Impending Wheat Crisis

wheat1.jpgWhen Sharad Pawar was handed the Agricultural Ministry in the UPA (United Progressive Alliance) government, a lot was expected from him considering his past work in the field of agriculture. He was considered a ‘messiah’ of the farmers. However, of late, he seems to be concerned more with cricket (he is the BCCI chief set to take the top post in the ICC) and is turning a blind eye to the impending food crisis in the country. He seems to have very little time to devote to the country’s food requirements and the plight of farmers.

Going by the latest reports, many farmers have set their fields and sugarcane crops on fire in Uttar Pradesh. In UP, farmers alternate their crops between wheat and sugarcane. But the delay in starting several sugar mills forced them to burn their crop because they can no longer delay the sowing of the wheat. Many farmers say that it was a deliberate ploy of the sugar mill owners to force the farmers to continue with sugarcane cultivation instead of wheat. Wheat has become more attractive a bargain as it fetches much more money than sugarcane.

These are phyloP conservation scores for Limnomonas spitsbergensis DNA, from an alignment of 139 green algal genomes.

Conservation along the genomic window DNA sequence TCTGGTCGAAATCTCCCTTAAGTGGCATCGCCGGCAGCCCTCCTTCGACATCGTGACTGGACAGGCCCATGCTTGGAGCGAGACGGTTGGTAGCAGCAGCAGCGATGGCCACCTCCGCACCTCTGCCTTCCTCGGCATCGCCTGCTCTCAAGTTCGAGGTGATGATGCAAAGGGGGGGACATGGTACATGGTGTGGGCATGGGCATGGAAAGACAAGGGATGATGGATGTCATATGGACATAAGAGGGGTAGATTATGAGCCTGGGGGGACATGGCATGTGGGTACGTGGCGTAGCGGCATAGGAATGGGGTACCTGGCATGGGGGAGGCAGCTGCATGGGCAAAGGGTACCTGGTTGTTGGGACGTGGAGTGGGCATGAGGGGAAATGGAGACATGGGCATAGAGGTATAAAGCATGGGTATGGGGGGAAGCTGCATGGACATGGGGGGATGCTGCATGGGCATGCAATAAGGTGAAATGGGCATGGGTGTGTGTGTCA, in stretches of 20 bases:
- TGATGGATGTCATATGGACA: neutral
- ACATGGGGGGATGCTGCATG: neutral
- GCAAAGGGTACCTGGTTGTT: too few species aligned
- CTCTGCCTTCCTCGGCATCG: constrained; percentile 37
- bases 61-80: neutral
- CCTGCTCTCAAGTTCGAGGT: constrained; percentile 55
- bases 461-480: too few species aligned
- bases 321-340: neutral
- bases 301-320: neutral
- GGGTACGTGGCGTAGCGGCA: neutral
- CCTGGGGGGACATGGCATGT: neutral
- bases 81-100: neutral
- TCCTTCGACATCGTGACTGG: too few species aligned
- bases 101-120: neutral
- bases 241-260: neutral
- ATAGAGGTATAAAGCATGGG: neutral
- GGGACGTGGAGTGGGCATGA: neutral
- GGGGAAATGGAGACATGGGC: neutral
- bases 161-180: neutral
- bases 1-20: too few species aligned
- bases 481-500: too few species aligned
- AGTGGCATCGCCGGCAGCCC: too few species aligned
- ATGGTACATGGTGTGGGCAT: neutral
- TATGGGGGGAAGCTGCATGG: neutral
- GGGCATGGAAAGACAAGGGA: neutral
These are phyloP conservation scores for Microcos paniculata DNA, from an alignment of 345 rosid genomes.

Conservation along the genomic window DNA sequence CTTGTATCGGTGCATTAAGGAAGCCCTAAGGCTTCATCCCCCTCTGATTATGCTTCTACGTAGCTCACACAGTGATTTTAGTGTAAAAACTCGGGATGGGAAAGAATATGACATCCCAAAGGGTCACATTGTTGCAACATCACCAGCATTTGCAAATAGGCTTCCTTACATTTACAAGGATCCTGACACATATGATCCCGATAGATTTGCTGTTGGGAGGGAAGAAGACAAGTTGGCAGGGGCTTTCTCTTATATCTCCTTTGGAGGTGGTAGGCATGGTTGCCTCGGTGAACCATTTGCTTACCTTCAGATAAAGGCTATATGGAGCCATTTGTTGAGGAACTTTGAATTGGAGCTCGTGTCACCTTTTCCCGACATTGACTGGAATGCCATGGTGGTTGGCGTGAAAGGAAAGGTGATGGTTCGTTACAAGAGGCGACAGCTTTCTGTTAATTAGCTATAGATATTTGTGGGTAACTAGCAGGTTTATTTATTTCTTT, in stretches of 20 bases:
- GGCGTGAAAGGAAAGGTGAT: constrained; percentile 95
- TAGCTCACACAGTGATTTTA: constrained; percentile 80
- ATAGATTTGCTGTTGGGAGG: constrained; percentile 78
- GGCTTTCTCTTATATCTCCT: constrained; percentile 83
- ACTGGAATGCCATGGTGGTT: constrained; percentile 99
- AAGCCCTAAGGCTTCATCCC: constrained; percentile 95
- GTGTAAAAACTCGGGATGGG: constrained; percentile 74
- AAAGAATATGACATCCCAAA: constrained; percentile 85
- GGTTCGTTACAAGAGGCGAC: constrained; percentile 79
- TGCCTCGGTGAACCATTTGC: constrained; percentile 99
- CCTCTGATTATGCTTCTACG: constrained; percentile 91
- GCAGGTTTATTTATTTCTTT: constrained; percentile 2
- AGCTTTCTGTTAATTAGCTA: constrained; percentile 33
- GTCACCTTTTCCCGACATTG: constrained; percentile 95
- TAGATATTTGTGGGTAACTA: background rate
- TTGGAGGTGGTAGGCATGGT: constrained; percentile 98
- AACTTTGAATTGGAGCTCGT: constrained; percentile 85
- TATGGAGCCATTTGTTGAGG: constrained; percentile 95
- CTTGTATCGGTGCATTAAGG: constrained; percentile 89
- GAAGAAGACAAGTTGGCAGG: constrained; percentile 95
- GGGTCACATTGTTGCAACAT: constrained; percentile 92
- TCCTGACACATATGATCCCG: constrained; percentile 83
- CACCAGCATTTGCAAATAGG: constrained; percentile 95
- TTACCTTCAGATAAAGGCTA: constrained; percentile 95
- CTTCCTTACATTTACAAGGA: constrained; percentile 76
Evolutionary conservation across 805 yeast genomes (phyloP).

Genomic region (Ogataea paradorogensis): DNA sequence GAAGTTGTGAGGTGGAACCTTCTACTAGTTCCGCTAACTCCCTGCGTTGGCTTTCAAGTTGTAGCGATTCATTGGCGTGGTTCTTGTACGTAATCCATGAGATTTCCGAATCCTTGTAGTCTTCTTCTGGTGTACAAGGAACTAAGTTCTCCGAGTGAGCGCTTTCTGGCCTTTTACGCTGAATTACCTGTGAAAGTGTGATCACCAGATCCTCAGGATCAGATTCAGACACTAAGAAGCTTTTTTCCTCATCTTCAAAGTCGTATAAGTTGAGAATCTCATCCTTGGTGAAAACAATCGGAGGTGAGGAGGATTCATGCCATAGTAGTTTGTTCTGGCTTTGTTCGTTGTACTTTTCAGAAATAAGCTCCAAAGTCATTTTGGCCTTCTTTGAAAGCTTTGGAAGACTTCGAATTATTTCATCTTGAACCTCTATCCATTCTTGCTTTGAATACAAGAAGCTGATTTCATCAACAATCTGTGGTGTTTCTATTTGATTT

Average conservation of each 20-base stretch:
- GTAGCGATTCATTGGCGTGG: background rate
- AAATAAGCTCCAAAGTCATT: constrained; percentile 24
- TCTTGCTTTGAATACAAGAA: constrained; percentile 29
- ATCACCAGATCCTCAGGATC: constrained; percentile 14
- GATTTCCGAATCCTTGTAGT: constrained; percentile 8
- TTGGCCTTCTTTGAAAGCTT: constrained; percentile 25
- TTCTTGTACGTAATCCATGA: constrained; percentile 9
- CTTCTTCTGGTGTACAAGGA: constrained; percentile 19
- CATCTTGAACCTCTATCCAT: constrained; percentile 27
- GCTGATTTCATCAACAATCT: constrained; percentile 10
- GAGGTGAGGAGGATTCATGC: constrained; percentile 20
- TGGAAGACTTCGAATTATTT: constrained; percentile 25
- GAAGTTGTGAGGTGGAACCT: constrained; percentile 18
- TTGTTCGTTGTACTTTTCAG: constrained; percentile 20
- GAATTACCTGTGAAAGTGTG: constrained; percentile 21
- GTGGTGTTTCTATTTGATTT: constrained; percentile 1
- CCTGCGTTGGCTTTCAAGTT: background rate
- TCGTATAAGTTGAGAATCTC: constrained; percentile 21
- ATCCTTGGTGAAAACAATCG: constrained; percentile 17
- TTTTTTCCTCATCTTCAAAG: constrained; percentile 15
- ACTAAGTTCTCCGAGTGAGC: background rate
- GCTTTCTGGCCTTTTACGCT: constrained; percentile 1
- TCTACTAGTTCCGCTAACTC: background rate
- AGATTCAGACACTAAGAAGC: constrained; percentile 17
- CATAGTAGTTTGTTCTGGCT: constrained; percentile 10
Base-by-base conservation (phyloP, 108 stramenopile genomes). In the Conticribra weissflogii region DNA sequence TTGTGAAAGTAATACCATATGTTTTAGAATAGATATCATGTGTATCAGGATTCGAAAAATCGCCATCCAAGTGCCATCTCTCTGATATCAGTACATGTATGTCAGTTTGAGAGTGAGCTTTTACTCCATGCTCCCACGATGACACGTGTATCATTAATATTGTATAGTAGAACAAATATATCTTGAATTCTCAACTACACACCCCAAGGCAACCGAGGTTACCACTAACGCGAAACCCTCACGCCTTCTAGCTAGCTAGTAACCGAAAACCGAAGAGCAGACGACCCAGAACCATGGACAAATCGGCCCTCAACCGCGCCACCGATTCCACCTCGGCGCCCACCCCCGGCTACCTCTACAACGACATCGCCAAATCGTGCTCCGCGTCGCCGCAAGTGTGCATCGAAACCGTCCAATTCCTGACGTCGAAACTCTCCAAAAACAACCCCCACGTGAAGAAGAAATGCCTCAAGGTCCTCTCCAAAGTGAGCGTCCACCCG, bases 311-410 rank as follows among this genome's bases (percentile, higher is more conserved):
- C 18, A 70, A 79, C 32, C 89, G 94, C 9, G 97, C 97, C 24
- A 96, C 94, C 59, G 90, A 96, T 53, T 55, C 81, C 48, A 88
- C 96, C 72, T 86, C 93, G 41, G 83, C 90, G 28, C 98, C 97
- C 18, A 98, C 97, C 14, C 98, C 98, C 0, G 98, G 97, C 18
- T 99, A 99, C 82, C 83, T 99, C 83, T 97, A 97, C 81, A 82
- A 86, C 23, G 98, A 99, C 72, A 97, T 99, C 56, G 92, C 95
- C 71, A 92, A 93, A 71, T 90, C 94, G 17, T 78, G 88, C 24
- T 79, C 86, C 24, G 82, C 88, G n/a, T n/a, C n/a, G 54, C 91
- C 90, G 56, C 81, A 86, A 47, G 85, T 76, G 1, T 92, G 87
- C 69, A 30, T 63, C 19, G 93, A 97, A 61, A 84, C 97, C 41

UP, which produces over 33 per cent of the country’s wheat is bleeding because of the selfish greed of sugarcane mill owners. Little do they understand that this may lead India to food scarcity. Wheat production in India has stagnated to around 70 million tonnes (MT) for the past 10 years. The population of the country has grown at a rate of 1.7 per cent in this period. The experts feel that this year, there may be a huge shortfall and India may have to import wheat, which is a very expensive proposition considering the price of wheat is almost double in the international market than in the domestic market. The United State department of agriculture estimates that India will need around 76MT of wheat, and if the production falls around the 70 MT mark again, there will be shortage of 6 MT costing Rs 10,000 crores. The government has banned wheat export for the past two years despite very high international pricing and this year as well, we may not be able to export.

The farmers of Uttar Pradesh and experts are demanding that Pawar take action against the mill owners for endangering the country’s food security but till date, no action has been taken. The farmers are in a very sorry state all over the country and such cases of vested interests make the life of a farmer more miserable. A more farmer friendly policy is required. We need to take some urgent steps before Uttar Pradesh becomes another Vidarbha in the country. It will be suicidal if India’s farm policy is not ‘grain-centric’. The payout on wheat import could be put to better use in the interests of agriculture.

Rishabh Srivastava

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